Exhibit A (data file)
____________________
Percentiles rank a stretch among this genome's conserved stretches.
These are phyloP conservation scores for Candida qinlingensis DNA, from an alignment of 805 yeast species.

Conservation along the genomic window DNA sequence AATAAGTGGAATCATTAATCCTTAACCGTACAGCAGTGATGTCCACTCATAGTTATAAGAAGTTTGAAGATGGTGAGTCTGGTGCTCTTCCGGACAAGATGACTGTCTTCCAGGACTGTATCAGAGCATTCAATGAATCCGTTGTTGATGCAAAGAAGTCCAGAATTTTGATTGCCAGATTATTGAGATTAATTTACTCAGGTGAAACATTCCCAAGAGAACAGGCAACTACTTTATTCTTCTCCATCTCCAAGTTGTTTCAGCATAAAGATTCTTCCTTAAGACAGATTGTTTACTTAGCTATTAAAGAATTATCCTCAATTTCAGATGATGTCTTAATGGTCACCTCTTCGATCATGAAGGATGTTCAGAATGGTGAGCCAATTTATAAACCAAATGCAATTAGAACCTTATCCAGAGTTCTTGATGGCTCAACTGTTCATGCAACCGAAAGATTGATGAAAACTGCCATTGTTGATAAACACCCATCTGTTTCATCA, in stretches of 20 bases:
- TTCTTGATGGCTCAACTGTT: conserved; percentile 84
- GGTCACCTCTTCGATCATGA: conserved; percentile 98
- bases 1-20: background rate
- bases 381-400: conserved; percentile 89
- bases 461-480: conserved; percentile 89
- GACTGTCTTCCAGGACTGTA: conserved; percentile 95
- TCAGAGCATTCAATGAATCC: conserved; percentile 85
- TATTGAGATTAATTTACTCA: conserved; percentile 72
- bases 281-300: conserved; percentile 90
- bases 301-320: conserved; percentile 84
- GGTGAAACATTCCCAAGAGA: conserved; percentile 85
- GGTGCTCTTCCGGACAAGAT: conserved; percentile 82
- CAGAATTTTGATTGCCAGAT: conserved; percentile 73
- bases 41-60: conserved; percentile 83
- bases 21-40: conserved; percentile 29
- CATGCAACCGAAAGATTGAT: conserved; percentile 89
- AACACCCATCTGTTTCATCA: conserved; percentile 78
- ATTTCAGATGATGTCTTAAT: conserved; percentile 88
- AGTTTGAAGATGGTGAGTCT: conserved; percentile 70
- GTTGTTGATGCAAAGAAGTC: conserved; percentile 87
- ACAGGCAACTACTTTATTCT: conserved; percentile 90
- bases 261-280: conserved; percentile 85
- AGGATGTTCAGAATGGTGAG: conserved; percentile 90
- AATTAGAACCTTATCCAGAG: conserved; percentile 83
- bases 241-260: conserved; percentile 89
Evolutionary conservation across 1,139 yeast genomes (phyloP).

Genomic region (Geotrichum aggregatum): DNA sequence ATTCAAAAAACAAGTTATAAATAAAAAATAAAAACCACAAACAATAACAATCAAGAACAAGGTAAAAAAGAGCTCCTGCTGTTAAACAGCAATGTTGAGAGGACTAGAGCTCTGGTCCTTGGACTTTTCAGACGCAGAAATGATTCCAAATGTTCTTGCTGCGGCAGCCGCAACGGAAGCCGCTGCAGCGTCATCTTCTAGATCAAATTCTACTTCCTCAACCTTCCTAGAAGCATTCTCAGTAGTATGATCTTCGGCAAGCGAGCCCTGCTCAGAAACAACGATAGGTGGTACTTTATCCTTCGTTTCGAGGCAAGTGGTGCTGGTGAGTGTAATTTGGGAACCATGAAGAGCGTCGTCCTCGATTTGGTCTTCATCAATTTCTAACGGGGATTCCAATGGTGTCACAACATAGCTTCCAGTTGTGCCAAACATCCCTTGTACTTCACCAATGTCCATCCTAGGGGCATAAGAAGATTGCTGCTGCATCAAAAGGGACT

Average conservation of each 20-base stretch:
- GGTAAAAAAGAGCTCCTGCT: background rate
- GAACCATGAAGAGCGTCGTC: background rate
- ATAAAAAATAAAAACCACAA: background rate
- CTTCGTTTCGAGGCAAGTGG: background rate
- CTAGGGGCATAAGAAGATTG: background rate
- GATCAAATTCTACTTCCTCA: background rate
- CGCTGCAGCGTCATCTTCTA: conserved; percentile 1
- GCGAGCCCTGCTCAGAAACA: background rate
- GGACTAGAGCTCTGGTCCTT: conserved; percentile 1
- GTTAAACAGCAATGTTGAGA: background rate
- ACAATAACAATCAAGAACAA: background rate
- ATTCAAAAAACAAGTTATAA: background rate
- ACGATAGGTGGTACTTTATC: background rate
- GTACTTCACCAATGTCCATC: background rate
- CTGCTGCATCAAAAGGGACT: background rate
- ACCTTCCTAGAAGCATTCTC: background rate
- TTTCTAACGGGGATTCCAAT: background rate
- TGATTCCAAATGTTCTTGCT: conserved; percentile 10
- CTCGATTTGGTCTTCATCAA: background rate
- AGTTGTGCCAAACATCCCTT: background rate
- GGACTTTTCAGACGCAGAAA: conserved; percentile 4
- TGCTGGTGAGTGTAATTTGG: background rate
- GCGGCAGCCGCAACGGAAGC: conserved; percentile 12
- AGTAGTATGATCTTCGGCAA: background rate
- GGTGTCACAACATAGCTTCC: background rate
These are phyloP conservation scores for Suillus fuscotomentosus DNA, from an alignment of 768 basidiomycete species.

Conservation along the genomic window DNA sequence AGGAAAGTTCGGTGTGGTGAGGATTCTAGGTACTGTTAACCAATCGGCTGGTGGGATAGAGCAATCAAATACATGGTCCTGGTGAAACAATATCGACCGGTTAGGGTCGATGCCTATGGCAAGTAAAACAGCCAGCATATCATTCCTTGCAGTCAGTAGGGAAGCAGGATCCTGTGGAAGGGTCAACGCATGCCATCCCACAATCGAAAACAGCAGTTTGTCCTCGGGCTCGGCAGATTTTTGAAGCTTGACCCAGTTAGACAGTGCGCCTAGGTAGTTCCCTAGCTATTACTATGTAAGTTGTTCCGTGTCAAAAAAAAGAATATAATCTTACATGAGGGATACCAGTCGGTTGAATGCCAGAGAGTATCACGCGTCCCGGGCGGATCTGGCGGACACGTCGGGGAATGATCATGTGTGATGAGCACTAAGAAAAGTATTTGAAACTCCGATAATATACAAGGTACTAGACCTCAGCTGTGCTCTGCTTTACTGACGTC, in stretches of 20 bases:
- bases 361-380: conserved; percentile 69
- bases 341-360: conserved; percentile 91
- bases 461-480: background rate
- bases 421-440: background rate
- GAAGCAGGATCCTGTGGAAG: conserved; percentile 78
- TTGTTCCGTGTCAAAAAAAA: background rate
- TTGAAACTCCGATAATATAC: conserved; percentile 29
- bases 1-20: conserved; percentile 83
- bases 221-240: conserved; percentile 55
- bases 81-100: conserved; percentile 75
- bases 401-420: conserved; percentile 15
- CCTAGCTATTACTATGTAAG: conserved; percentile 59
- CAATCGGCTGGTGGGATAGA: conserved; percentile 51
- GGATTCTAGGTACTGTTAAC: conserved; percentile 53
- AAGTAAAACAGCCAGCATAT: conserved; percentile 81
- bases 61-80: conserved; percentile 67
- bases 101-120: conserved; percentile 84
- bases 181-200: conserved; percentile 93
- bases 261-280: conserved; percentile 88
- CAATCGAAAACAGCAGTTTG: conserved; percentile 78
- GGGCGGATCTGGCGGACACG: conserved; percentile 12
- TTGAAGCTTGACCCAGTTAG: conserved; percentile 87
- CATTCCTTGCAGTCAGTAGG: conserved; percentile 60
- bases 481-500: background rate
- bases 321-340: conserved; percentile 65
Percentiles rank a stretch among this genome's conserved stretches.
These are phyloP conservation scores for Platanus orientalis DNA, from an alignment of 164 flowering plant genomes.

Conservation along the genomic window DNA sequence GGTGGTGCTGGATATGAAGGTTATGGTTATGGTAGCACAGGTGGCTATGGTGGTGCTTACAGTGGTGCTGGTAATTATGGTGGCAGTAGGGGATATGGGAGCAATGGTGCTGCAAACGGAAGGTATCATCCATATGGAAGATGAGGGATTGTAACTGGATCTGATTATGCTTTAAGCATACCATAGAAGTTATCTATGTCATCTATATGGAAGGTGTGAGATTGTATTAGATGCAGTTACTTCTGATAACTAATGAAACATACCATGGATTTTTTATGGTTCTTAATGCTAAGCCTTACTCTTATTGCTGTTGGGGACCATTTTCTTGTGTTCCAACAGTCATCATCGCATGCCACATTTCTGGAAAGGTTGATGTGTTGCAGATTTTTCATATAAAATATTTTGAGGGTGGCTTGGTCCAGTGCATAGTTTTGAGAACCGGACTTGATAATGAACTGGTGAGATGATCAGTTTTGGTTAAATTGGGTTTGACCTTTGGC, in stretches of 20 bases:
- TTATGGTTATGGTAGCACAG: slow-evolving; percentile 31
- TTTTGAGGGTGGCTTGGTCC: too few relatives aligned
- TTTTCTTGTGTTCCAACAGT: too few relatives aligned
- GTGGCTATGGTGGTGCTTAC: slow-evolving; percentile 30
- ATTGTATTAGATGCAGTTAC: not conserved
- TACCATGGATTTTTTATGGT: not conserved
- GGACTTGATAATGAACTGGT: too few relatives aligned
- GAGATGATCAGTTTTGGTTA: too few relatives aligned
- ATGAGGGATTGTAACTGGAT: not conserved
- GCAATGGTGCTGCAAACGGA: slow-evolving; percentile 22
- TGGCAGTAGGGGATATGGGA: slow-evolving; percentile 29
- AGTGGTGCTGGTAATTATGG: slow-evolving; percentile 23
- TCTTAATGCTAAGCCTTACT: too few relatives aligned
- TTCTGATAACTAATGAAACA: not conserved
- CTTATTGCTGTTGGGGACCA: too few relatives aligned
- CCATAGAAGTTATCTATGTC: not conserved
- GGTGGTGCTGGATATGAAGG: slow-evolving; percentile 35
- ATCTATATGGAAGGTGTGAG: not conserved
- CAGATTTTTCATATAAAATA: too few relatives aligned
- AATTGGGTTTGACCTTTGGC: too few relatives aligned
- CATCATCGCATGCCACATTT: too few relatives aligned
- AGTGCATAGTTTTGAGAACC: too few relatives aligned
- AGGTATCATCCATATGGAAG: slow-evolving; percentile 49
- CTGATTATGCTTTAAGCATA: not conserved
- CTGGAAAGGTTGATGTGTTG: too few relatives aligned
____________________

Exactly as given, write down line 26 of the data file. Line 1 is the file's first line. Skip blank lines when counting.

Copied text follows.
- AGGATGTTCAGAATGGTGAG: conserved; percentile 90